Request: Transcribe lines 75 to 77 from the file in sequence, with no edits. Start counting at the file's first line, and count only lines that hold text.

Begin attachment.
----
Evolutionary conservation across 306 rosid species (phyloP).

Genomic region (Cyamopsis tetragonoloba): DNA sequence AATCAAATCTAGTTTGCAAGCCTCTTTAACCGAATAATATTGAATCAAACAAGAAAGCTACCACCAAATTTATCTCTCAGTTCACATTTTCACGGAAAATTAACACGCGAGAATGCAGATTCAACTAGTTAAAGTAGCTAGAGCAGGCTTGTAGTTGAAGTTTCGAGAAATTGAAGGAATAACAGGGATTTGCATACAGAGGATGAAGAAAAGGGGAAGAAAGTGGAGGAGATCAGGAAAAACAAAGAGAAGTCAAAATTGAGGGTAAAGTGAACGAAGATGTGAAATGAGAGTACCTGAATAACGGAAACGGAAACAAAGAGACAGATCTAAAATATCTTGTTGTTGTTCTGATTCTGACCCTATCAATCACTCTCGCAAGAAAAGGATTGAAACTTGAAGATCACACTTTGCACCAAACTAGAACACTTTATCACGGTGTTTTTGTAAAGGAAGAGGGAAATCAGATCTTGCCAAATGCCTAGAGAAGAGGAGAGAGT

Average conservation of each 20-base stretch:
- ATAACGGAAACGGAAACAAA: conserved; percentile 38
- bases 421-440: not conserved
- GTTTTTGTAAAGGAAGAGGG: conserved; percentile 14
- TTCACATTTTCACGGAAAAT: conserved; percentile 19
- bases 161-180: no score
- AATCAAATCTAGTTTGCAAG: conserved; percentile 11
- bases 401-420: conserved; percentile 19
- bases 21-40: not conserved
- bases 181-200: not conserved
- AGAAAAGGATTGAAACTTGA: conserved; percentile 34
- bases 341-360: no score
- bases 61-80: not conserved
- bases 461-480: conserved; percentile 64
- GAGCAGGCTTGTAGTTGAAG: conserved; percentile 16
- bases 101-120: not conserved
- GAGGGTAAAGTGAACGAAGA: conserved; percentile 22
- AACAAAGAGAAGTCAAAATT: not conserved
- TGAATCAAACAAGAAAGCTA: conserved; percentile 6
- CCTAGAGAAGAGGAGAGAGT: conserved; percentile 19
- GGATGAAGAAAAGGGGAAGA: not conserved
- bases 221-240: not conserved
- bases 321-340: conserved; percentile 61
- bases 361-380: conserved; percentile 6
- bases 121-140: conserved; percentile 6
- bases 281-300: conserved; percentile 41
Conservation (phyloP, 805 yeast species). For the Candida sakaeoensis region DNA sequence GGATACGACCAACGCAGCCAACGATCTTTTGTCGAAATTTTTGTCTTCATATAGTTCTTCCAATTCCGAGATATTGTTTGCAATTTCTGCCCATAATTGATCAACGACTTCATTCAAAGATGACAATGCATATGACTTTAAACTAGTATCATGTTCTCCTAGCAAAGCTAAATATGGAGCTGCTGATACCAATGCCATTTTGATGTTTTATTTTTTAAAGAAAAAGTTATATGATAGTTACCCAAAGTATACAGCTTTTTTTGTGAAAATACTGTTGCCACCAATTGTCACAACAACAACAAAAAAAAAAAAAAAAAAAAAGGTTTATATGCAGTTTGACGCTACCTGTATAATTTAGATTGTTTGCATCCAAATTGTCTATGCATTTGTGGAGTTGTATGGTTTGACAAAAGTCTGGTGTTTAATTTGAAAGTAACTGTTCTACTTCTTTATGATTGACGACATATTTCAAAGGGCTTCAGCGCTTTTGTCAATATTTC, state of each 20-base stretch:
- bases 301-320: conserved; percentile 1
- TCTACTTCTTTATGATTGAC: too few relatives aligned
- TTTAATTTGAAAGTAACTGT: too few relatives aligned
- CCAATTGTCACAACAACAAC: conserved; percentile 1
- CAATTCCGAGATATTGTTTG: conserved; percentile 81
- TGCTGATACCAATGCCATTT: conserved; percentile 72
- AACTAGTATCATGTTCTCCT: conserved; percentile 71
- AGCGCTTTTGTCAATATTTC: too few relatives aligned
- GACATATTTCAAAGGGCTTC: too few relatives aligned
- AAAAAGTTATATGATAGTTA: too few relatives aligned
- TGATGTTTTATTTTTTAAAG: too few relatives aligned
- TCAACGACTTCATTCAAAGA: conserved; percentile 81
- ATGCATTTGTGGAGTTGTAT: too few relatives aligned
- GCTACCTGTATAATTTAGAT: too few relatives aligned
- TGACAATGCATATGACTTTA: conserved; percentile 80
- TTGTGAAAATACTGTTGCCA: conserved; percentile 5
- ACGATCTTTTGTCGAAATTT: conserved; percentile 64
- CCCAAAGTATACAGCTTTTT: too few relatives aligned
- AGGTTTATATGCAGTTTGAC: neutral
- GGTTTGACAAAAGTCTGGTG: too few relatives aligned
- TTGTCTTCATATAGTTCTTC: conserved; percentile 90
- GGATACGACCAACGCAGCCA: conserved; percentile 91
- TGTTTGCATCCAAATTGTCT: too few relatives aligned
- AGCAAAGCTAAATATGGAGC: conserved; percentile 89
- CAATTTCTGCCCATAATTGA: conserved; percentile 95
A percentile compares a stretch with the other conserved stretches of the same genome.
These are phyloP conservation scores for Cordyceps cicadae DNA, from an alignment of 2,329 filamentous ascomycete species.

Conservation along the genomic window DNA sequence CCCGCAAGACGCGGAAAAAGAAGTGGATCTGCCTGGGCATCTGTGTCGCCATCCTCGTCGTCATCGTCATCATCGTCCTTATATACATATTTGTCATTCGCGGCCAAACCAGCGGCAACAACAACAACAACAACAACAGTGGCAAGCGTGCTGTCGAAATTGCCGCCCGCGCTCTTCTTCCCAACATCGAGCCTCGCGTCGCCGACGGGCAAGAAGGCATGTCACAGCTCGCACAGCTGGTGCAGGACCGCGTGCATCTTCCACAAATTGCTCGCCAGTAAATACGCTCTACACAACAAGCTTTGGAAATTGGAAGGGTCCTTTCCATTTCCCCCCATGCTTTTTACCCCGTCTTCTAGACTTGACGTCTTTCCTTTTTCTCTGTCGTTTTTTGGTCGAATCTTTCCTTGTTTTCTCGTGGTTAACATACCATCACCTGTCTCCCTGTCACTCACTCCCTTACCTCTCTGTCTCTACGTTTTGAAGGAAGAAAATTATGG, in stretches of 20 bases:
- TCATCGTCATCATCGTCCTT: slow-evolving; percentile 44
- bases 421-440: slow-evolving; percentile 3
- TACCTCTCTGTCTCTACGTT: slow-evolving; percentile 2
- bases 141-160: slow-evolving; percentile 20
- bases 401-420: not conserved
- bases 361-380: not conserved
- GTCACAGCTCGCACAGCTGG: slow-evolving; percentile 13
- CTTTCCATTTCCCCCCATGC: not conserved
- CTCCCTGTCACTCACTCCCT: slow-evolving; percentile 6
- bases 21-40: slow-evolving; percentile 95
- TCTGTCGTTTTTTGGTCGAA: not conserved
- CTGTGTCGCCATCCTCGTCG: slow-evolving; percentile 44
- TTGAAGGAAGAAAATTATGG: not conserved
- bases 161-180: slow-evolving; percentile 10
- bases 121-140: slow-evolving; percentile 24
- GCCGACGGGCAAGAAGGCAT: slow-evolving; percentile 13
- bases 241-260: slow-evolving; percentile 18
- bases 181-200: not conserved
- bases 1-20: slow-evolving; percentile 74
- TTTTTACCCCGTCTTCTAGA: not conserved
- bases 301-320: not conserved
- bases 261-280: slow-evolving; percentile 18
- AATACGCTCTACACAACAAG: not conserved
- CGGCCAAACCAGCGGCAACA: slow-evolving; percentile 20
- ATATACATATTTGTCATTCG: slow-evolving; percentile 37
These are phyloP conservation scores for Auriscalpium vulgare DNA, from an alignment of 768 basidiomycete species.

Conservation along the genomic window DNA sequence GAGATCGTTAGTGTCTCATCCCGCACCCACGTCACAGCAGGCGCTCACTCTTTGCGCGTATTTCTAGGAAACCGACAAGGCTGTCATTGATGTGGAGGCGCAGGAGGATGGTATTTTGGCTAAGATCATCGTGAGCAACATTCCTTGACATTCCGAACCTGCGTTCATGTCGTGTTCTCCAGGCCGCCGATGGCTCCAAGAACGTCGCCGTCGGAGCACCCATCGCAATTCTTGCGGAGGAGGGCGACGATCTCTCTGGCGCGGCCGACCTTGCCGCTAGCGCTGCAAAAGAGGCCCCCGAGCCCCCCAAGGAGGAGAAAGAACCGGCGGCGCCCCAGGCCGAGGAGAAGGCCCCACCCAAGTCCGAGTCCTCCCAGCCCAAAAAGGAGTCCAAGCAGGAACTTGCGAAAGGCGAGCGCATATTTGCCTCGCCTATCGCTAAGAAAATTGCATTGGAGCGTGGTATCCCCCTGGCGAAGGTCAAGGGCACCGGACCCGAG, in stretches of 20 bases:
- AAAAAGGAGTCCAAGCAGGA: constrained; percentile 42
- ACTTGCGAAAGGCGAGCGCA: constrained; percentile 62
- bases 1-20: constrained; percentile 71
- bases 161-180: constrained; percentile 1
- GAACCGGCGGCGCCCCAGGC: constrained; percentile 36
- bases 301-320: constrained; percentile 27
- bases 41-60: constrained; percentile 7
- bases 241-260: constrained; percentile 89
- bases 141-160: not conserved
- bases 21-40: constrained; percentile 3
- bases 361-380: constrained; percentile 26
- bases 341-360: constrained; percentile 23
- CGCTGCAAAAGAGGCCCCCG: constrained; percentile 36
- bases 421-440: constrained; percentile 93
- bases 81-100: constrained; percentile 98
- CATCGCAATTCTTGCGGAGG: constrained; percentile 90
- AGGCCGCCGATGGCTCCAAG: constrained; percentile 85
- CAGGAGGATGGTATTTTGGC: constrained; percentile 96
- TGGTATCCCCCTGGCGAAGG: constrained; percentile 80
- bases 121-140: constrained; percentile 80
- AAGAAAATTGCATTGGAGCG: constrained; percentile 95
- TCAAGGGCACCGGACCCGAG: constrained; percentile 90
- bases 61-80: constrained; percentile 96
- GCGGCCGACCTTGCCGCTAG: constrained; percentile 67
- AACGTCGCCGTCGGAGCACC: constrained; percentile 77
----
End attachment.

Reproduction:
- bases 181-200: not conserved
- bases 1-20: slow-evolving; percentile 74
- TTTTTACCCCGTCTTCTAGA: not conserved